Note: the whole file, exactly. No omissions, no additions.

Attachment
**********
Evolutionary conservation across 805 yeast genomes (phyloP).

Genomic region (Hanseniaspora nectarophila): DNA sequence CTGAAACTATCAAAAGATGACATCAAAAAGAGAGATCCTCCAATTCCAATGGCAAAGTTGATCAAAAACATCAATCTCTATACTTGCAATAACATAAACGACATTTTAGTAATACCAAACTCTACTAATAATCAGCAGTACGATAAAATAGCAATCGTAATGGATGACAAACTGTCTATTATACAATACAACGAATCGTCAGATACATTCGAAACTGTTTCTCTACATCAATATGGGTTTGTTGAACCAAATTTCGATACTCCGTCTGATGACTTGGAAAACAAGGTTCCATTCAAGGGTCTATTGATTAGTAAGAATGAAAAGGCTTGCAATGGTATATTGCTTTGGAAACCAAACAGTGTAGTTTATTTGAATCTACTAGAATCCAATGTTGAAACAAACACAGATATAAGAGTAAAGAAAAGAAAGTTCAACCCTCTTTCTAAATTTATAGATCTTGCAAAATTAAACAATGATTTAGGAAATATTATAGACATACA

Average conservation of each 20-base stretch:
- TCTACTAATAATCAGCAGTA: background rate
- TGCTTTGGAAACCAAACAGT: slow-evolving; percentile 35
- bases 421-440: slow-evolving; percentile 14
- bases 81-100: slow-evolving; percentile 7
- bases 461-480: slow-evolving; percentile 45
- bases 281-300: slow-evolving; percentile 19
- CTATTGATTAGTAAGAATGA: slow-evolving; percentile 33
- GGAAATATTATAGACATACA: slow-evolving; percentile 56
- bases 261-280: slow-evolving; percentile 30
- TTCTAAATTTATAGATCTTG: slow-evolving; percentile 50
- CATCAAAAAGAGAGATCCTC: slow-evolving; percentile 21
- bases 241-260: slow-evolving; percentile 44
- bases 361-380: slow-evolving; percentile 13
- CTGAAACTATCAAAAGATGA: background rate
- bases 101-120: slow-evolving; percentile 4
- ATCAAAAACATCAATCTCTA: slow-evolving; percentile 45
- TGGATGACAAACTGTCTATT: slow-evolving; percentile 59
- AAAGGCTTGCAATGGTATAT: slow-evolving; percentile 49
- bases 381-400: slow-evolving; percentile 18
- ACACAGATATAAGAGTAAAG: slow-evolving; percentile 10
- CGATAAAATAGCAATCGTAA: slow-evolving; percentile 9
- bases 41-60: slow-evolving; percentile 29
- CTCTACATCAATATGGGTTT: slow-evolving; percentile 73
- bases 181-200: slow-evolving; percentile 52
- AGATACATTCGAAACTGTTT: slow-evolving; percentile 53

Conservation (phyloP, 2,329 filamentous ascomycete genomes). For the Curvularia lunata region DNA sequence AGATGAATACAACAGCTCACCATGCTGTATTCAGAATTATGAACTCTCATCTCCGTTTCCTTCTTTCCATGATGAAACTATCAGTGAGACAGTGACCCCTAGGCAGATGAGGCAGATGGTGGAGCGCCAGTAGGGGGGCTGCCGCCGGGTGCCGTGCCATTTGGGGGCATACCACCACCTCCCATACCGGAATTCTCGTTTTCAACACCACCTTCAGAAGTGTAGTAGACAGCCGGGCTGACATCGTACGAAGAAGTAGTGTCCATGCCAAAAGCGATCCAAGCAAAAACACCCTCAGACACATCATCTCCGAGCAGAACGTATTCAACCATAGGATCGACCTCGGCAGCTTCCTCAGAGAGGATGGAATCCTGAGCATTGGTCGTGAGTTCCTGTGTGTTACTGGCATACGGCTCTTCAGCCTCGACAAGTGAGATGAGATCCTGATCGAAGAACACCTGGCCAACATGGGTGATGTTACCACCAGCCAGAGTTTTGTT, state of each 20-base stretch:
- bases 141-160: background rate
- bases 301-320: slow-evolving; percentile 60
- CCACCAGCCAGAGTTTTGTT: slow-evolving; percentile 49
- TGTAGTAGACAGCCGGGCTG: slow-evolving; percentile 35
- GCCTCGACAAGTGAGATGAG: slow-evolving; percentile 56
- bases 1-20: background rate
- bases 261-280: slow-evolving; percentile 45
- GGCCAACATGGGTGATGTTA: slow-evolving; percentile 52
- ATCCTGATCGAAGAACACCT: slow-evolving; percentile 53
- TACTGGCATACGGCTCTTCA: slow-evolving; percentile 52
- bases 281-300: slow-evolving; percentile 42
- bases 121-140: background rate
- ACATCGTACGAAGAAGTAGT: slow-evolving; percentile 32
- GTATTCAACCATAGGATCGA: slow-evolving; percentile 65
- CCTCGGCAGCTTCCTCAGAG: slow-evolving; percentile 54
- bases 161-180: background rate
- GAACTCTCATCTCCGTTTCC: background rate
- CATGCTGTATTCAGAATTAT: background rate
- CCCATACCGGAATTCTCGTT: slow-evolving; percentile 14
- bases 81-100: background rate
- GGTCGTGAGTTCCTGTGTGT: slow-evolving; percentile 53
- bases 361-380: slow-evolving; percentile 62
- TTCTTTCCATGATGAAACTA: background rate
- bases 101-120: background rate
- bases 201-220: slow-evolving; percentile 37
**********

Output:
Evolutionary conservation across 805 yeast genomes (phyloP).

Genomic region (Hanseniaspora nectarophila): DNA sequence CTGAAACTATCAAAAGATGACATCAAAAAGAGAGATCCTCCAATTCCAATGGCAAAGTTGATCAAAAACATCAATCTCTATACTTGCAATAACATAAACGACATTTTAGTAATACCAAACTCTACTAATAATCAGCAGTACGATAAAATAGCAATCGTAATGGATGACAAACTGTCTATTATACAATACAACGAATCGTCAGATACATTCGAAACTGTTTCTCTACATCAATATGGGTTTGTTGAACCAAATTTCGATACTCCGTCTGATGACTTGGAAAACAAGGTTCCATTCAAGGGTCTATTGATTAGTAAGAATGAAAAGGCTTGCAATGGTATATTGCTTTGGAAACCAAACAGTGTAGTTTATTTGAATCTACTAGAATCCAATGTTGAAACAAACACAGATATAAGAGTAAAGAAAAGAAAGTTCAACCCTCTTTCTAAATTTATAGATCTTGCAAAATTAAACAATGATTTAGGAAATATTATAGACATACA

Average conservation of each 20-base stretch:
- TCTACTAATAATCAGCAGTA: background rate
- TGCTTTGGAAACCAAACAGT: slow-evolving; percentile 35
- bases 421-440: slow-evolving; percentile 14
- bases 81-100: slow-evolving; percentile 7
- bases 461-480: slow-evolving; percentile 45
- bases 281-300: slow-evolving; percentile 19
- CTATTGATTAGTAAGAATGA: slow-evolving; percentile 33
- GGAAATATTATAGACATACA: slow-evolving; percentile 56
- bases 261-280: slow-evolving; percentile 30
- TTCTAAATTTATAGATCTTG: slow-evolving; percentile 50
- CATCAAAAAGAGAGATCCTC: slow-evolving; percentile 21
- bases 241-260: slow-evolving; percentile 44
- bases 361-380: slow-evolving; percentile 13
- CTGAAACTATCAAAAGATGA: background rate
- bases 101-120: slow-evolving; percentile 4
- ATCAAAAACATCAATCTCTA: slow-evolving; percentile 45
- TGGATGACAAACTGTCTATT: slow-evolving; percentile 59
- AAAGGCTTGCAATGGTATAT: slow-evolving; percentile 49
- bases 381-400: slow-evolving; percentile 18
- ACACAGATATAAGAGTAAAG: slow-evolving; percentile 10
- CGATAAAATAGCAATCGTAA: slow-evolving; percentile 9
- bases 41-60: slow-evolving; percentile 29
- CTCTACATCAATATGGGTTT: slow-evolving; percentile 73
- bases 181-200: slow-evolving; percentile 52
- AGATACATTCGAAACTGTTT: slow-evolving; percentile 53

Conservation (phyloP, 2,329 filamentous ascomycete genomes). For the Curvularia lunata region DNA sequence AGATGAATACAACAGCTCACCATGCTGTATTCAGAATTATGAACTCTCATCTCCGTTTCCTTCTTTCCATGATGAAACTATCAGTGAGACAGTGACCCCTAGGCAGATGAGGCAGATGGTGGAGCGCCAGTAGGGGGGCTGCCGCCGGGTGCCGTGCCATTTGGGGGCATACCACCACCTCCCATACCGGAATTCTCGTTTTCAACACCACCTTCAGAAGTGTAGTAGACAGCCGGGCTGACATCGTACGAAGAAGTAGTGTCCATGCCAAAAGCGATCCAAGCAAAAACACCCTCAGACACATCATCTCCGAGCAGAACGTATTCAACCATAGGATCGACCTCGGCAGCTTCCTCAGAGAGGATGGAATCCTGAGCATTGGTCGTGAGTTCCTGTGTGTTACTGGCATACGGCTCTTCAGCCTCGACAAGTGAGATGAGATCCTGATCGAAGAACACCTGGCCAACATGGGTGATGTTACCACCAGCCAGAGTTTTGTT, state of each 20-base stretch:
- bases 141-160: background rate
- bases 301-320: slow-evolving; percentile 60
- CCACCAGCCAGAGTTTTGTT: slow-evolving; percentile 49
- TGTAGTAGACAGCCGGGCTG: slow-evolving; percentile 35
- GCCTCGACAAGTGAGATGAG: slow-evolving; percentile 56
- bases 1-20: background rate
- bases 261-280: slow-evolving; percentile 45
- GGCCAACATGGGTGATGTTA: slow-evolving; percentile 52
- ATCCTGATCGAAGAACACCT: slow-evolving; percentile 53
- TACTGGCATACGGCTCTTCA: slow-evolving; percentile 52
- bases 281-300: slow-evolving; percentile 42
- bases 121-140: background rate
- ACATCGTACGAAGAAGTAGT: slow-evolving; percentile 32
- GTATTCAACCATAGGATCGA: slow-evolving; percentile 65
- CCTCGGCAGCTTCCTCAGAG: slow-evolving; percentile 54
- bases 161-180: background rate
- GAACTCTCATCTCCGTTTCC: background rate
- CATGCTGTATTCAGAATTAT: background rate
- CCCATACCGGAATTCTCGTT: slow-evolving; percentile 14
- bases 81-100: background rate
- GGTCGTGAGTTCCTGTGTGT: slow-evolving; percentile 53
- bases 361-380: slow-evolving; percentile 62
- TTCTTTCCATGATGAAACTA: background rate
- bases 101-120: background rate
- bases 201-220: slow-evolving; percentile 37